Sponsor content by Boston Scientific

The Boston Scientific Big Data Challenge: Call for submissions!

Boston Scientific invites you to submit your ideas on how to improve patient outcomes, increase efficiency in delivering care, and drive down the cost of care using big data or data analytics. Submissions are open until January 7, and finalists will be honored on March 9 at Google’s Cambridge Headquarters where they will pitch off to win up to $50,000 of in-kind services to further develop or pilot their ideas. Learn more here.

Inside STAT: Mapping the teen brain over a decade

The teen years are a time of great physical, intellectual, and emotional change. The brain changes significantly during that time, too — but it’s still a mystery how that happens and how genes, hormones, and the environment might be involved. Dr. Nora Volkow, the director of the National Institute on Drug Abuse, and her colleague George Koob, the director of the National Institute on Alcohol Abuse and Alcoholism, realized they’d need to do a large, long-term study to change that. Now, they’re setting out to track 10,000 youths for a decade. Read more about the project in their First Opinion.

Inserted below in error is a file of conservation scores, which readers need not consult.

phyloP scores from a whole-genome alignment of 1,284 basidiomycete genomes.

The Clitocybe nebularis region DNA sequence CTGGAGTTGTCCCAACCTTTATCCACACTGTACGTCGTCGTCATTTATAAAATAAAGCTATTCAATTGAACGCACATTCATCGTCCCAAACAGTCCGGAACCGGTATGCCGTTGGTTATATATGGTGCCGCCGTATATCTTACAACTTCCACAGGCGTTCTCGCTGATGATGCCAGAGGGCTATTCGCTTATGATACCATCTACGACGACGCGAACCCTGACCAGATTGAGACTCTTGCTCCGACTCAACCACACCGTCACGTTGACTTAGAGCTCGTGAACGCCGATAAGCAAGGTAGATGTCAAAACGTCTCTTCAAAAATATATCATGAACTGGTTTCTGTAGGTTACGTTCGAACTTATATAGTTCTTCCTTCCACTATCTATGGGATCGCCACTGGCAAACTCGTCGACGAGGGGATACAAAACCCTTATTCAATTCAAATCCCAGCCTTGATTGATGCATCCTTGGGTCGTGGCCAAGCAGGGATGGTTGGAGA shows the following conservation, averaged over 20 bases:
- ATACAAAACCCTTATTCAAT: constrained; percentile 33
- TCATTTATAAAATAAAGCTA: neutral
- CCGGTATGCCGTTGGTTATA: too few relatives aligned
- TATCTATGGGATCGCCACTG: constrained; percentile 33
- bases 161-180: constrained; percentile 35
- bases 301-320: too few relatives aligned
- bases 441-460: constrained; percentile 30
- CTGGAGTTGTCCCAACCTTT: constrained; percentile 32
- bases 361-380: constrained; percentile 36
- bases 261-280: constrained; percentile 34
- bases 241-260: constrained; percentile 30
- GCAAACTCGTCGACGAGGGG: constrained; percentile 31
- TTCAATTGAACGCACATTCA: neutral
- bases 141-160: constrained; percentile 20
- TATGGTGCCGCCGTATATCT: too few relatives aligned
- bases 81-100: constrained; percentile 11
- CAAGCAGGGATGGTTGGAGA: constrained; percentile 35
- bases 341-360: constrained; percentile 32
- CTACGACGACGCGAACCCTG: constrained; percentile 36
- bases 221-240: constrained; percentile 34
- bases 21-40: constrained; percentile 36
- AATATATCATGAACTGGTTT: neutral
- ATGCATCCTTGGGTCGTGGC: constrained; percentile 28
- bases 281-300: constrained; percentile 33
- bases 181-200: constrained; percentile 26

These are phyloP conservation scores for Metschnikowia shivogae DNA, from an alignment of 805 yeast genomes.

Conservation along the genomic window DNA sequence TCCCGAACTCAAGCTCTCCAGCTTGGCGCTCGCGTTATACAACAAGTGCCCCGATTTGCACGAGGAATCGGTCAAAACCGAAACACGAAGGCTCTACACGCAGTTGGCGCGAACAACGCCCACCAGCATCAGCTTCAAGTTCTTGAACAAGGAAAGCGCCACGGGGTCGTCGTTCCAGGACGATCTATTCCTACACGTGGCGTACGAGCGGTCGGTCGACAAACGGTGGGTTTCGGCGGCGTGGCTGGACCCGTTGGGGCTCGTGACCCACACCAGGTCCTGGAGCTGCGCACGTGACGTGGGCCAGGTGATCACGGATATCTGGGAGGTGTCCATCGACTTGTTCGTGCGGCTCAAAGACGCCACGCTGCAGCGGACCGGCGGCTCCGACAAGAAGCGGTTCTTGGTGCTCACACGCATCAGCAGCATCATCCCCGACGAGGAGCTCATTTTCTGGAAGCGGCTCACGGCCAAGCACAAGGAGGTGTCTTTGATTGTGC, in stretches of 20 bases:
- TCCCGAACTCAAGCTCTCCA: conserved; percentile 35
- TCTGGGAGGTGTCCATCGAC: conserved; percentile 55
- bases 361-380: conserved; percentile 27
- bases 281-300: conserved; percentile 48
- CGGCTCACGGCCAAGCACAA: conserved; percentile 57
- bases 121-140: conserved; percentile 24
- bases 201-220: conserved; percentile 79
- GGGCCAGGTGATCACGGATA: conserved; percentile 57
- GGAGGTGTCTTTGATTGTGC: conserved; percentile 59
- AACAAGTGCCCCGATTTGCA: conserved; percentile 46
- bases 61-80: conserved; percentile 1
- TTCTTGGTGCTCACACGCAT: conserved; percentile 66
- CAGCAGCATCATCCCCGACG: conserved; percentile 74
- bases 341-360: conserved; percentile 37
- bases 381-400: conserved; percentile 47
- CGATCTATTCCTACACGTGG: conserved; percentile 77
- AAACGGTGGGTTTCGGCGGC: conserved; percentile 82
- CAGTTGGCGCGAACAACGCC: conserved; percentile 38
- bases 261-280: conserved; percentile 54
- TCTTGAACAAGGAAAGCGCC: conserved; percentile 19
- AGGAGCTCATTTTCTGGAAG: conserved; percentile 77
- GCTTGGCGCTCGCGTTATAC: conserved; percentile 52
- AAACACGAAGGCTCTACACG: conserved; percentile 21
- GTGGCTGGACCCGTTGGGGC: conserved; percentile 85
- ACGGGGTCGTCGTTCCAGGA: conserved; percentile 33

Lab Chat: A magnet-controlled, biocompatible device

a gear made of biocompatible materials is spun by a magnet below. (SauYin Chin / Columbia Engineering)

Scientists working to improve medical devices have created a new way to manufacture micro-sized machines. The machines, which are made from biocompatible materials known as hydrogels, could be implanted into the body. Here’s what biomedical engineer Sam Sia told me about the work, published in Science Robotics.

What’s the idea behind your device-making method?

We have developed a method to make very small devices not from silicon or metal, but from biological materials. These are the same classes of materials found in your body, so they are intrinsically biocompatible. We had to develop new manufacturing techniques because biological materials are soft, and so they cannot be processed in the same way as silicon or metal.  We can also trigger their functions wirelessly after implantation.  In this study, we use magnetism to trigger movements in the microdevice.

What are the potential uses for that type of microdevice?

In the future, such implanted microdevices could potentially deliver drugs [or] repair organs inside the body, all controlled wirelessly. We are developing different versions of the device to tackle different medical problems.